Improving UAV LiDAR survey accuracy using Ground Control Targets

Posted on April 28, 2021 in Accuracy and Ground Control Targets

Lidar archaeology - Routescene UAV Lidar System used at Sand Canyon

Developing Quality Control & Quality Assurance with UAV LiDAR

The survey and mapping industry has experienced phenomenal growth with the number of surveys conducted using a UAV LiDAR and photogrammetry continuing to increase. The impact of this disruptive technology is similar to that seen in the 1980’s when GPS was first introduced and applied to high accuracy surveying and positioning. In both cases, Quality Assurance and Quality Control (QA/QC) procedures have lagged behind the curve. It takes a while for users to understand the importance of, adopt and implement a QA/QC methodology applicable to each new technology. Typically QA/QC is implemented after the initial flush of excitement has dissipated and the technology is being used in earnest.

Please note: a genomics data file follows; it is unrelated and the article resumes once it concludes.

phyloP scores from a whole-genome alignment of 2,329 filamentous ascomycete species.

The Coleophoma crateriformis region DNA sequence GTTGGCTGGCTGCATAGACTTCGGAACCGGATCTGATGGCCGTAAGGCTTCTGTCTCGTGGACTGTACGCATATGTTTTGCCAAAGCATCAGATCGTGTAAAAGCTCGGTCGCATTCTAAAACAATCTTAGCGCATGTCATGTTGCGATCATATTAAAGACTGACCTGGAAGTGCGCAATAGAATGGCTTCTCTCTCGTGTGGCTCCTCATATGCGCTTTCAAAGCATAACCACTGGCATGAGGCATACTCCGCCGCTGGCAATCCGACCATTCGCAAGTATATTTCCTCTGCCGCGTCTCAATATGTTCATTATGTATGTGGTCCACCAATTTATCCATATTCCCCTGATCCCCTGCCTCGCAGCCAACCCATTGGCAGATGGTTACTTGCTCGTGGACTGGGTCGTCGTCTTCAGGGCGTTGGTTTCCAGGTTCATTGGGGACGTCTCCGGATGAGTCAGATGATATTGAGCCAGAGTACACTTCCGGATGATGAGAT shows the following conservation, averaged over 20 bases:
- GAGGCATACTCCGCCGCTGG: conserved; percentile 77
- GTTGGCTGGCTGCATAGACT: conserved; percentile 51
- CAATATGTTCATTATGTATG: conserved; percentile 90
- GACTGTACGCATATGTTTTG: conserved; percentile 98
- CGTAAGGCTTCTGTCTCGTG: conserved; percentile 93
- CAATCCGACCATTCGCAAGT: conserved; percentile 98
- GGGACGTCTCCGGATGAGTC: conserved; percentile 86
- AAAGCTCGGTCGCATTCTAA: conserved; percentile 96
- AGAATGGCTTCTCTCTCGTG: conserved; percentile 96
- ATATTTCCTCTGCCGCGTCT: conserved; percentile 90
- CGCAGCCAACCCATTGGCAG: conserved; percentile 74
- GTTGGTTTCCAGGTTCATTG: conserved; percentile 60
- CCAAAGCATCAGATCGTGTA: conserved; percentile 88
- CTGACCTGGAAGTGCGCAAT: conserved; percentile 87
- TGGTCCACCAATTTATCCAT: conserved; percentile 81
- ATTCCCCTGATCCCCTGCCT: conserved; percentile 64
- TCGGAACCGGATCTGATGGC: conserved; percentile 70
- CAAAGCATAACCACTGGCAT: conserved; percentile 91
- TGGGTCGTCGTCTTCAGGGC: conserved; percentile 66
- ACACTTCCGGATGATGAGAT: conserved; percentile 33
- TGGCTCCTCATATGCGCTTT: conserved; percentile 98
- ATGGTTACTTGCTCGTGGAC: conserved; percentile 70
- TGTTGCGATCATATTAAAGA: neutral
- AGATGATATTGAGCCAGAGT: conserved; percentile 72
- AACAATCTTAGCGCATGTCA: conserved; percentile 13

Learning QA/QC lessons from the oil industry

QA\QC is essential to ensure the data delivered to the end customer is as accurate as possible and the level of accuracy can be proven. In the 1980’s oil rigs were positioned without any quality checks resulting in millions of dollars wasted. My father, the chief surveyor for Royal Dutch Shell (1977–1987), gleefully regaled a story of how a competitive oil company positioned and then proceeded to drill for oil very close to Shell’s concession in Borneo. When they found oil, my father proceeded to prove that they had actually positioned their oil rig within Shell’s patch and thanked them for their efforts in finding new oil reserves for Shell. The lack of Quality Control had cost the competitive oil company dearly.

In his time as Chief Surveyor he insisted that contractors adopted QA/QC methodology. He overcame their objections on the grounds of cost, the need to collect additional data and the extra time required to process results. These objections are now completely eradicated in the oil & gas survey industry. It is now taken as read that you will demonstrate the reliability of the data collected and you have the utmost confidence in it. As a direct result of these QA/QC processes being adopted many opportunities arose with new companies formed and new software developed to cater for the demand.

Improving confidence in your results with Ground Control Targets